Future proofing a long-term agricultural experiment for decades to come: Relocation and redesign

CA Watson*, CFE Topp, Andrew Mead, FC Fraser, Matias Fernandez-Huarte, J Horne, Graeme I. Paton, Paul D Hallett, Gareth J. Norton, RI Graham, RL Walker

*Corresponding author for this work

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We took land encroachment for urban development that threatened a 60-year-old field experiment as an opportunity to transport and redesign an entire experiment to more effectively address contemporary challenges. The field experiment comprised long-term pH plots, established for agronomic demonstration in 1961, but used over the years for both applied and fundamental research. We redesigned the experimental layout to add strength to the statistical design through randomisation. Continuation and enrichment of the long-term pH experimental platform lends a unique resource for microbiome research per se. Here we have provided a rationale for why the decision was made to move the soils from the former Woodlands Field pH experiment. Moving soil on the scale of a field experiment requires costs and benefits to be weighed up in that the realisation of the transfer costs and the costs for the ongoing maintenance can outweigh the costs of a new experimental set up or indeed closing the experiment and walking away. It is important to recognise that much of the value is in assets that are not monetary. Considerations include the availability of a site suitable from a biophysical perspective but also considering ownership and future access. The topsoil (0–20 cm to plough depth) was moved to a new location in a similar environment and within the same soil association. The soil was disturbed under very dry conditions and placed back into the earth in the new location within 90 minutes, and thus as near to normal cultivation as possible. Additional plots were added to the experiment that will be amended to the pH treatments in the long-term experiment providing an exciting opportunity to assess how soil microbial communities change over time. Soil samples taken 2 years after the relocation of the soils indicate that the soil pH gradient (4.5–7.5) has been maintained. Safeguarding this long-term resource on soil pH helps us to predict the impacts of changed practice with regard to liming on productivity and also to address wider contemporary and future issues surrounding net zero, food security and soil protection.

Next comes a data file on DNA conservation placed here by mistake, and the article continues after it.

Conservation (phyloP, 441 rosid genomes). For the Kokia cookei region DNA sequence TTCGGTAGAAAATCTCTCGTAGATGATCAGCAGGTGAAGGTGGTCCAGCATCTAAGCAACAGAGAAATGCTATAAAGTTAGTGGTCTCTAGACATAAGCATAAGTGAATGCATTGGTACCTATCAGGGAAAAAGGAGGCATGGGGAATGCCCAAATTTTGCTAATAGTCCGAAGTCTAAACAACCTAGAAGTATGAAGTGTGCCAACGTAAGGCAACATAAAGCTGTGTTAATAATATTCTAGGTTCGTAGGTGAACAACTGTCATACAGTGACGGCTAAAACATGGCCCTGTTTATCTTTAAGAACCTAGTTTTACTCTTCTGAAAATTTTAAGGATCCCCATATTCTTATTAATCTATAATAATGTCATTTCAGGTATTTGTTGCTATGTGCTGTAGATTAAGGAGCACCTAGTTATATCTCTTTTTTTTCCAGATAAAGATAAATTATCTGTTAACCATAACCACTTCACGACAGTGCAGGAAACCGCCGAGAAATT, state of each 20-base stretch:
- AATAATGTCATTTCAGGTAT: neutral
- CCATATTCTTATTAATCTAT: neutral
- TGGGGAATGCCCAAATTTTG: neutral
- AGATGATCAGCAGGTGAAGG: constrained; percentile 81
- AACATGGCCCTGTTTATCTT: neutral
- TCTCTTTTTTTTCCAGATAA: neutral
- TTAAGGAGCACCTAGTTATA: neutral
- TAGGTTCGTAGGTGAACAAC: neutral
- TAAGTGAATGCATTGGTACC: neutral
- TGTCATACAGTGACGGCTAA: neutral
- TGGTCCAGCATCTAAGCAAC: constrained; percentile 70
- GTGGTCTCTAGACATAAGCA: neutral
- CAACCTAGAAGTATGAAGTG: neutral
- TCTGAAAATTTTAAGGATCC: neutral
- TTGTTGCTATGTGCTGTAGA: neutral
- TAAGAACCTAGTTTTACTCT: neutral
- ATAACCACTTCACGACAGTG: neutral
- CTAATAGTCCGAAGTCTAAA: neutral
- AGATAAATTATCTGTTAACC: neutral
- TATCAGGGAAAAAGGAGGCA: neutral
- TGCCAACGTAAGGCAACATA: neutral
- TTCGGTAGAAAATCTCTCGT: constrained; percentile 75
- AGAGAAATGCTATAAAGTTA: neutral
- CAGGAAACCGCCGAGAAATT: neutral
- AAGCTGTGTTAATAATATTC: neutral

Original languageEnglish
Article number127214
JournalEuropean Journal of Agronomy
Early online date24 May 2024
Publication statusFirst published - 24 May 2024

Bibliographical note

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© 2024 The Authors


  • Crop rotation
  • Fertiliser
  • pH
  • Soil microbiome
  • Statistical robustness
  • Yields


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